Fatbirder - linking birders worldwide... Wildlife Travellers see our sister site: WAND

Milestone for pioneering farmland bird project

10th Anniversary for Volunteer and Farmer Alliance

RSPB volunteers have walked four and a half times round the world over the past ten years whilst helping farmers identify threatened birds on their land. The Volunteer and Farmer Alliance is celebrating its 10th anniversary this month with a reception at the House of Lords on Wednesday May 6, attended by environment minister Hilary Benn and top conservation and farming industry figures.

Since 1999, the project has arranged for volunteers to go onto farms across the UK to carry out free bird surveys for farmers. The RSPB has invested £2.5million in the scheme; more than 4,250 farms have been surveyed; and volunteers have given up 77,000 hours of their time, walking the equivalent of 4.5 times round the earth in the process.RSPB director of conservation, Mark Avery, is one of those who has donned his wellies and binoculars to carry out farmland bird surveys around his home in Northamptonshire.

“Here at the RSPB we are extremely proud to be celebrating the tenth anniversary of this fantastic project,” he said.“The Volunteer and Farmer Alliance is all about helping farmers to help birds. If a farmer knows which birds he has on his land then he has a better chance of saving them. Armed with this valuable information our experts can provide advice on how to manage land to protect threatened wildlife – and in East Yorkshire alone this advice has resulted in farmers receiving £2.8million for conservation projects.”NFU President Peter Kendall said: “On behalf of the thousands of farmers who have hosted visits from the RSPB's Volunteer and Farmer initiative I would like to add the NFU's voice in celebrating 10 years of the alliance. As a result of the effort of volunteers many farmers have gained real understanding of the range of birds that live on their farms and have therefore been able to make a real difference in creating the correct habitat for farmland birds. The Alliance is a great example of how working together can forge the interest of the bird watcher with those of the farmer.”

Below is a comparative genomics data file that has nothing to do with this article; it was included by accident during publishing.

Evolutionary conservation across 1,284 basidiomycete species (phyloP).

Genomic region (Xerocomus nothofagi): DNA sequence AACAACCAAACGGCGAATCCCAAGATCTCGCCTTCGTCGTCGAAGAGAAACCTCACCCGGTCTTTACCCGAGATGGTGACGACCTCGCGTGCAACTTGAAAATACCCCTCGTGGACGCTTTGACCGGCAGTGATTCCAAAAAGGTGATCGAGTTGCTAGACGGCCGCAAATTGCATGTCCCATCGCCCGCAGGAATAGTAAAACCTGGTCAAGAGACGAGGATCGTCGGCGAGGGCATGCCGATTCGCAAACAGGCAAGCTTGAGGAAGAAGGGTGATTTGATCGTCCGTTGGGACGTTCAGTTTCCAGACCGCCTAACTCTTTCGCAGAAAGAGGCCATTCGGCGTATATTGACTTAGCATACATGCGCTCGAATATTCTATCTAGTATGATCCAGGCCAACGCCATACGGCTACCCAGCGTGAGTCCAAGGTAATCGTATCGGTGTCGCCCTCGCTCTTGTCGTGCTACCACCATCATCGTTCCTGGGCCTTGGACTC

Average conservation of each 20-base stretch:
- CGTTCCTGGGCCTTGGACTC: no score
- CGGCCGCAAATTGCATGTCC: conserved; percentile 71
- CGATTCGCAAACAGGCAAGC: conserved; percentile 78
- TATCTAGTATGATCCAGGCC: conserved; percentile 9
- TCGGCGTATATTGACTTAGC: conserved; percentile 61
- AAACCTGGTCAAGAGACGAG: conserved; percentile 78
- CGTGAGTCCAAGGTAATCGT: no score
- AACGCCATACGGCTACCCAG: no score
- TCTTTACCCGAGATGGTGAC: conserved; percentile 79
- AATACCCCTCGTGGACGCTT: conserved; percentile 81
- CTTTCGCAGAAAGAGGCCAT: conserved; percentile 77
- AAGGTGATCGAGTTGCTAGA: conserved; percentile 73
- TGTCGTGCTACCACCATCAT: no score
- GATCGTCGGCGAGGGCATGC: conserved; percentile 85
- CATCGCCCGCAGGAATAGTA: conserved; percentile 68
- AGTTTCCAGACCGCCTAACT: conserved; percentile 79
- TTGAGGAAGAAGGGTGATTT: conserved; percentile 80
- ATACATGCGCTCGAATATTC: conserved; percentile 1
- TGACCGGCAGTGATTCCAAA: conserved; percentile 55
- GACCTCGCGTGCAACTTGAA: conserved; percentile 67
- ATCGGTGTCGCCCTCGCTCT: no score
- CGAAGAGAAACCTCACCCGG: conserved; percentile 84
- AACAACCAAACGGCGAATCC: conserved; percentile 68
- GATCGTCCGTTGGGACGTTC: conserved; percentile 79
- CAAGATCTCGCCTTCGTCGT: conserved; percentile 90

The pioneering scheme has begun to inspire similar projects in other countries with Sweden and Portugal both setting up their own version of the Volunteer and Farmer Alliance.

“I want to say a big thanks to the thousands of farmers who have welcomed our volunteers onto their land and shown great enthusiasm in supporting this special project,” Mark added. “We also owe a debt of gratitude to our army of volunteer surveyors who have spent the last ten years getting up at the crack of dawn and heading out into the countryside while the rest of us are still snoozing in our beds to carry out this vital work. Their dedication and passion has been the foundation stone of the project.”

4th July 2014